But black can also be a very potent and powerful tool. Black is the lowest valued pigment and gives us the ability to indicate the darkest accents. It’s also very useful if you want to darken an already dark color. Now, it may lower the chroma a bit, but how much chroma is actually evident in the deep shadows of nature. The hue shifts that may occur when adding black to lower the value of dark colors are inconsequential in my experience – since, in a low value range, the chroma is fairly subdued to begin with. Sometimes you need to make a choice: value vs chroma. Give up black and you no longer have that option.

Using black to darken light colors is another story. That’s a fools errand for two reasons. It grays everything down – whether you want to or not – and can cause unwanted and disharmonious hue shifts, the technical term for muddy colors. These shifts result from black always manifesting some evidence of an underlying hue. Ivory black is, in reality, a very dark low chroma blue. If you add white to it, you can easily see this. That’s the reason why, when you darken yellow with black, you get green.  (When people say they use blue in place of black, it makes me laugh. They’re essentially saying, instead of blue, I use blue.)

As far as cracking goes, make sure your under layers are thoroughly dry before over painting. When using ivory black, that may mean up to, or greater than, a six month wait. The other option: don’t use pure black in your under layers! If you add raw umber (the fastest drying of all pigments) to your black, it will speed up the drying considerably. Save the pure black touches for your final layer. Even in my darkest accents I add raw umber. (To be safe, make sure you wait a sufficient amount of time before varnishing.)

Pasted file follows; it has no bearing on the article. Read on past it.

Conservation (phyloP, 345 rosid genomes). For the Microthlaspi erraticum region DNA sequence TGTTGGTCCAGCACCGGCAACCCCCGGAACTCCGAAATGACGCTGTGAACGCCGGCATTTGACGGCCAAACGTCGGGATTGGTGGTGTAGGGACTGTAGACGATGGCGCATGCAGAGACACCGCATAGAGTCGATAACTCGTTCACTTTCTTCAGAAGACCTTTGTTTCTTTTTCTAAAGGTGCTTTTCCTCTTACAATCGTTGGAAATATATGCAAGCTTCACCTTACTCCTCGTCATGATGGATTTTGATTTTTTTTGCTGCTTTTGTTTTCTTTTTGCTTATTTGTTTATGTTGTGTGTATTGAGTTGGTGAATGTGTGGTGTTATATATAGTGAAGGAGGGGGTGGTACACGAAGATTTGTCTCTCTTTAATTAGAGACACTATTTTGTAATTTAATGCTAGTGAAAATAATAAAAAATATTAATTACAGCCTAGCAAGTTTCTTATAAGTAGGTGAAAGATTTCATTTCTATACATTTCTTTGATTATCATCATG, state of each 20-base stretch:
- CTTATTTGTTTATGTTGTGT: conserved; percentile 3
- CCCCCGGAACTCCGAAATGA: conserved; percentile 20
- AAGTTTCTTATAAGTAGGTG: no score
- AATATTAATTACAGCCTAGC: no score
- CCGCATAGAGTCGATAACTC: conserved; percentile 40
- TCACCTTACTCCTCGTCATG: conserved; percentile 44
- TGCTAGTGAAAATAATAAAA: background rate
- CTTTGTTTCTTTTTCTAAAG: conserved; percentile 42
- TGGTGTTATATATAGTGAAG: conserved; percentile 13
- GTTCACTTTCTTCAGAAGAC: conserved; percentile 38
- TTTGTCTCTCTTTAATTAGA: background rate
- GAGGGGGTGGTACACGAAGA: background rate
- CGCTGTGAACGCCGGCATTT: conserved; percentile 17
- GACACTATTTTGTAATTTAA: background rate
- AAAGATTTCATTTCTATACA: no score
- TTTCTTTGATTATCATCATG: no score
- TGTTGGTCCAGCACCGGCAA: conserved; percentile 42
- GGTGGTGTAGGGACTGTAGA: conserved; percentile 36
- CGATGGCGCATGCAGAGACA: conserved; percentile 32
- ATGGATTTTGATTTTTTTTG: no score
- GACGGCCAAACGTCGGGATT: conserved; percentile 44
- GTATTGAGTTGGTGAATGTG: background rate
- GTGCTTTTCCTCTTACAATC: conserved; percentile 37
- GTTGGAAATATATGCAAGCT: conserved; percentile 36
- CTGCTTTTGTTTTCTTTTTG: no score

So use black appropriately and you won’t have any problems. And then you can reap the rewards of using it for, what I believe to be, it’s greatest property: as a component in the mixing of neutrals. Ivory black will make a very useful and practical neutral gray when mixed with the aforementioned raw umber, plus white. I prefer to use grays and not complements to knock down the intensity of my color mixtures, when need be. Since both raw umber and ivory black have weak tinting strength, their resulting neutrals do not cause any significant hue shifts when mixed with other pigments. These grays exhibit no evidence of color bias, even when mixing into delicate pastel yellows. As a portrait artist I need the ability to control the myriad of subtle hue, value and chroma shifts evidenced in the human complexion. These grays, which include ivory black, are for me, the answer to a lifetime of prayers.

As far as mixing blacks go, they’re fine to use as is, but if you use them to create chroma controlling neutrals, the end result would be unpredictable and erratic shifts. Just because two colors appear to look the same it doesn’t mean they will mix the same. Mixing colors is akin to playing with a chemistry set. The wrong mixture – say cadmium and sulfur – and… BOOM!!! One thing that is often overlooked when setting a palette is whether there are potentially volatile pigments in the mix.

In the end, the addition of black paint on your palette will give you the widest possible dynamic range available and a powerful mixing ingredient utilized by arguably the greatest realist painters in history. Remember, black is beautiful.

Until next time…

Comments

  1. Another thing to remember is that, like whites, different black pigments have different characteristics. Vine and lamp black are even bluer than ivory, and make lovely cool grays with white. Mars black isn’t as dark as the carbon blacks, but is more opaque and dries much more quickly. If I had a large flat black area to paint, I might underpaint in mars and finish with ivory.